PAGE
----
Daniel Aldrich / Professor and Director of the Security and Resilience Program at Northeastern University

Last updated on profile page : March 17th, 2017


Daniel Aldrich is full professor of political science and director of the Security and Resilience Program at Northeastern University.

When he published this article, he was an associate professor at Purdue University and AAAS Fellow at USAID, received his Ph.D. and M.A. in political science from Harvard University, an M.A. from the University of California at Berkeley, and his B.A. from the University of North Carolina at Chapel Hill.

Daniel's first book, Site Fights, focused on nuclear power in Japan and France. He has sinced published other books and many articles. Aldrich is a contributor to the New York Times, CNN, and the Asahi Shinbun, among other media.

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By Daniel Aldrich on Paris Innovation Review

La catastrophe de Fukushima a dévasté la région de Tohoku, mais elle a aussi touché le reste du monde, conduisant certains pays à geler leurs programmes nucléaires. Les débats japonais permettent d'observer l'émergence d'un monde postindustriel, où même en l'absence de manifestations de masse le poids croissant de l'opinion publique impacte les décisions politiques et les stratégies des acteurs économiques.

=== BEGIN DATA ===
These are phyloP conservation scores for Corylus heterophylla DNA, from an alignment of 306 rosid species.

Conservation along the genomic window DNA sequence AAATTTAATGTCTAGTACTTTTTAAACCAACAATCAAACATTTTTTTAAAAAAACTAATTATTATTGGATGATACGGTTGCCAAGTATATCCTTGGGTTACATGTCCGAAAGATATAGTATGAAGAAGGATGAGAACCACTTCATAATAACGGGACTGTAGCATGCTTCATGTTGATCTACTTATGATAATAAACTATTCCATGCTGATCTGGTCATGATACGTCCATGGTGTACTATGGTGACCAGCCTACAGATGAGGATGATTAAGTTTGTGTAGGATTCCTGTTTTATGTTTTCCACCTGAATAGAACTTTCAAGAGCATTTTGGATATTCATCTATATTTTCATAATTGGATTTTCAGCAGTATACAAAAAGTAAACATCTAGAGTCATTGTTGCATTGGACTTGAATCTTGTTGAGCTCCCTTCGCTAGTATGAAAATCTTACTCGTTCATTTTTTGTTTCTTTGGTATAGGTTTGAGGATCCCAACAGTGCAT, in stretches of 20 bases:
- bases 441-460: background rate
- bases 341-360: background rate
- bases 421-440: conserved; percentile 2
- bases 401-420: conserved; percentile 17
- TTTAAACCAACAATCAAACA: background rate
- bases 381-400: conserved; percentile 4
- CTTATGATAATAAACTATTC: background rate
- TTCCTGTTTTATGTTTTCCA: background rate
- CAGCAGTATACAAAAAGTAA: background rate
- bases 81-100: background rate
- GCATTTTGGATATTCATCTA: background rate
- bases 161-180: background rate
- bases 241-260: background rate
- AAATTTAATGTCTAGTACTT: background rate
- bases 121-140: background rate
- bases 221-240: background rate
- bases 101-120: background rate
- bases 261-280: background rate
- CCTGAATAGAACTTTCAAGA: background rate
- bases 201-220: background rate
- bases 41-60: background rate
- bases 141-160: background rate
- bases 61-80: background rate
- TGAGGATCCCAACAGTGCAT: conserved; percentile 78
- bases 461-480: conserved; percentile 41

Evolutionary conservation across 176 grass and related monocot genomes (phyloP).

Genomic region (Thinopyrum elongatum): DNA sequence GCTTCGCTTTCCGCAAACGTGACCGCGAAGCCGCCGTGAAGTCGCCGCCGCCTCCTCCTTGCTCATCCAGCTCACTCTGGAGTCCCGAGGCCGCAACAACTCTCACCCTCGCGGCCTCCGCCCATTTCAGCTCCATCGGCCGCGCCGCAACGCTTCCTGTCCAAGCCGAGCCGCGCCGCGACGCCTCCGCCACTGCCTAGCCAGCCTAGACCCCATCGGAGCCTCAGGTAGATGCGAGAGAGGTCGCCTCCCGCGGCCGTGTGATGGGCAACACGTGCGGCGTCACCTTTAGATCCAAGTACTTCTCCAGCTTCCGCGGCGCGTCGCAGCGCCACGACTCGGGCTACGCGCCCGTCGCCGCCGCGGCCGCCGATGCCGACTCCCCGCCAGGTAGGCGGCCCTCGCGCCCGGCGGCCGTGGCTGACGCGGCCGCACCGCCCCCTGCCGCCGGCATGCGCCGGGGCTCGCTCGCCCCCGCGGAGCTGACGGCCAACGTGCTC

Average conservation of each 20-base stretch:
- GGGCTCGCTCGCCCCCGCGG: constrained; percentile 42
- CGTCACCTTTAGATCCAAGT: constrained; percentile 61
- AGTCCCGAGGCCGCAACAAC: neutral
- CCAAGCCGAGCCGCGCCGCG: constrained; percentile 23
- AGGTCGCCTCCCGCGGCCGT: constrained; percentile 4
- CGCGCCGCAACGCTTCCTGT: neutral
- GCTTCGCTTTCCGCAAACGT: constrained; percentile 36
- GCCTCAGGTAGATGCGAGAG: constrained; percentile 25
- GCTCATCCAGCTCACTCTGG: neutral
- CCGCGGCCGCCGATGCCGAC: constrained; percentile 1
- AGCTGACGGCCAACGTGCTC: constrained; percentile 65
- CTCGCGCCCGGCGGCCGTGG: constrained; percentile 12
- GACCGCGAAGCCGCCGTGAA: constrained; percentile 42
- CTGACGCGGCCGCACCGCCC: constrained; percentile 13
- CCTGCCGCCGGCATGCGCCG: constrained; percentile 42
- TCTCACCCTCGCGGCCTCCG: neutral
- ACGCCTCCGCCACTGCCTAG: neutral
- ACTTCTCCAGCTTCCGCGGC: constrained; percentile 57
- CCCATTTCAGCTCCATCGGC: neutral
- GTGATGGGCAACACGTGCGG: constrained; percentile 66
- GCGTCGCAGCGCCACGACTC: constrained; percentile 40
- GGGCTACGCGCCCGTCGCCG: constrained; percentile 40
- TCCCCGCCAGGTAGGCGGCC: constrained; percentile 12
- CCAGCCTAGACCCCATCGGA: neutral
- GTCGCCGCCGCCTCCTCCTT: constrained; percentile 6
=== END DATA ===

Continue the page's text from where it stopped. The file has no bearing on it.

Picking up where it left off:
The 11 March 2011 triple-disaster of earthquake, tsunami, and nuclear crisis in Japan has devastated the Tohoku region but also altered the regulatory and market environment for atomic energy around the world. This article looks at the new situation in Japan for local residents and political elites along with the post-Fukushima changes in energy policies for Germany, Italy, and Switzerland. Japan and the world stand at a crossroads where decision makers and citizens must publicly evaluate the costs and benefits of pursuing nuclear power.


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